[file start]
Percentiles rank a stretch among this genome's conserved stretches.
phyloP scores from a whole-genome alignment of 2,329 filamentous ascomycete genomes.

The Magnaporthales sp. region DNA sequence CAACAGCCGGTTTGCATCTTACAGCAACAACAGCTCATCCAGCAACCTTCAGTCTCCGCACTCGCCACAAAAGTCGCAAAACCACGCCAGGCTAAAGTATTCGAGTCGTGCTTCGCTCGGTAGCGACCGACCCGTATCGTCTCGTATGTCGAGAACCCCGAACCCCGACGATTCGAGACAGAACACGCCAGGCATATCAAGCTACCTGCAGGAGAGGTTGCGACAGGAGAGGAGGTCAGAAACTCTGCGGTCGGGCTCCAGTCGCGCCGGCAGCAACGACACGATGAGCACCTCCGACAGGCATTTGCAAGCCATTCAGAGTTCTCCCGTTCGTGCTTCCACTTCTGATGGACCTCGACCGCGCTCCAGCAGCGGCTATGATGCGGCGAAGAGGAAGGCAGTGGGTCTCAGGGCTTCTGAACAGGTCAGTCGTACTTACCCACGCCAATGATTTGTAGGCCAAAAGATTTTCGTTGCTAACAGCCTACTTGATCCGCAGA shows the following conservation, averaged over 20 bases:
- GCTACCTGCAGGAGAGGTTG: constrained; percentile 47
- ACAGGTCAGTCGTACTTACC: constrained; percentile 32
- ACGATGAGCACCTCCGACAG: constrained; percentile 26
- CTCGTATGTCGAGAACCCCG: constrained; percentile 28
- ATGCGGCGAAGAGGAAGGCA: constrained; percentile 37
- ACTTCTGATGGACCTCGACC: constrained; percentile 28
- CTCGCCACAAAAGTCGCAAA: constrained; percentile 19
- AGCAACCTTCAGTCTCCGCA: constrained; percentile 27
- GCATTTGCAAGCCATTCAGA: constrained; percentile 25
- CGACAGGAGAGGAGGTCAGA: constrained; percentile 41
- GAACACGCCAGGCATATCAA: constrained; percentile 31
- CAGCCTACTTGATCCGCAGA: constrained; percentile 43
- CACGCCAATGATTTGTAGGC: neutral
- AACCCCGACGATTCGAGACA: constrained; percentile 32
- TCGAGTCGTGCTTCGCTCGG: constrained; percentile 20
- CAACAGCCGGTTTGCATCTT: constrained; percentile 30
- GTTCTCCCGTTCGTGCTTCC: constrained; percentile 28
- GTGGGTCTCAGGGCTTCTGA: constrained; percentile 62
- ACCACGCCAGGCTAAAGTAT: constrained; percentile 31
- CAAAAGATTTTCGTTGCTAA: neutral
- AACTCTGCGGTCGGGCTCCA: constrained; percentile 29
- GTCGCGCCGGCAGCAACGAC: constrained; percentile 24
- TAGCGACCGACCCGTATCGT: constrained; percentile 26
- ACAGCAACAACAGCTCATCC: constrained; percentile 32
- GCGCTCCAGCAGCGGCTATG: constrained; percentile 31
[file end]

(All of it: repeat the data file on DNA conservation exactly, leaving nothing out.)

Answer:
Percentiles rank a stretch among this genome's conserved stretches.
phyloP scores from a whole-genome alignment of 2,329 filamentous ascomycete genomes.

The Magnaporthales sp. region DNA sequence CAACAGCCGGTTTGCATCTTACAGCAACAACAGCTCATCCAGCAACCTTCAGTCTCCGCACTCGCCACAAAAGTCGCAAAACCACGCCAGGCTAAAGTATTCGAGTCGTGCTTCGCTCGGTAGCGACCGACCCGTATCGTCTCGTATGTCGAGAACCCCGAACCCCGACGATTCGAGACAGAACACGCCAGGCATATCAAGCTACCTGCAGGAGAGGTTGCGACAGGAGAGGAGGTCAGAAACTCTGCGGTCGGGCTCCAGTCGCGCCGGCAGCAACGACACGATGAGCACCTCCGACAGGCATTTGCAAGCCATTCAGAGTTCTCCCGTTCGTGCTTCCACTTCTGATGGACCTCGACCGCGCTCCAGCAGCGGCTATGATGCGGCGAAGAGGAAGGCAGTGGGTCTCAGGGCTTCTGAACAGGTCAGTCGTACTTACCCACGCCAATGATTTGTAGGCCAAAAGATTTTCGTTGCTAACAGCCTACTTGATCCGCAGA shows the following conservation, averaged over 20 bases:
- GCTACCTGCAGGAGAGGTTG: constrained; percentile 47
- ACAGGTCAGTCGTACTTACC: constrained; percentile 32
- ACGATGAGCACCTCCGACAG: constrained; percentile 26
- CTCGTATGTCGAGAACCCCG: constrained; percentile 28
- ATGCGGCGAAGAGGAAGGCA: constrained; percentile 37
- ACTTCTGATGGACCTCGACC: constrained; percentile 28
- CTCGCCACAAAAGTCGCAAA: constrained; percentile 19
- AGCAACCTTCAGTCTCCGCA: constrained; percentile 27
- GCATTTGCAAGCCATTCAGA: constrained; percentile 25
- CGACAGGAGAGGAGGTCAGA: constrained; percentile 41
- GAACACGCCAGGCATATCAA: constrained; percentile 31
- CAGCCTACTTGATCCGCAGA: constrained; percentile 43
- CACGCCAATGATTTGTAGGC: neutral
- AACCCCGACGATTCGAGACA: constrained; percentile 32
- TCGAGTCGTGCTTCGCTCGG: constrained; percentile 20
- CAACAGCCGGTTTGCATCTT: constrained; percentile 30
- GTTCTCCCGTTCGTGCTTCC: constrained; percentile 28
- GTGGGTCTCAGGGCTTCTGA: constrained; percentile 62
- ACCACGCCAGGCTAAAGTAT: constrained; percentile 31
- CAAAAGATTTTCGTTGCTAA: neutral
- AACTCTGCGGTCGGGCTCCA: constrained; percentile 29
- GTCGCGCCGGCAGCAACGAC: constrained; percentile 24
- TAGCGACCGACCCGTATCGT: constrained; percentile 26
- ACAGCAACAACAGCTCATCC: constrained; percentile 32
- GCGCTCCAGCAGCGGCTATG: constrained; percentile 31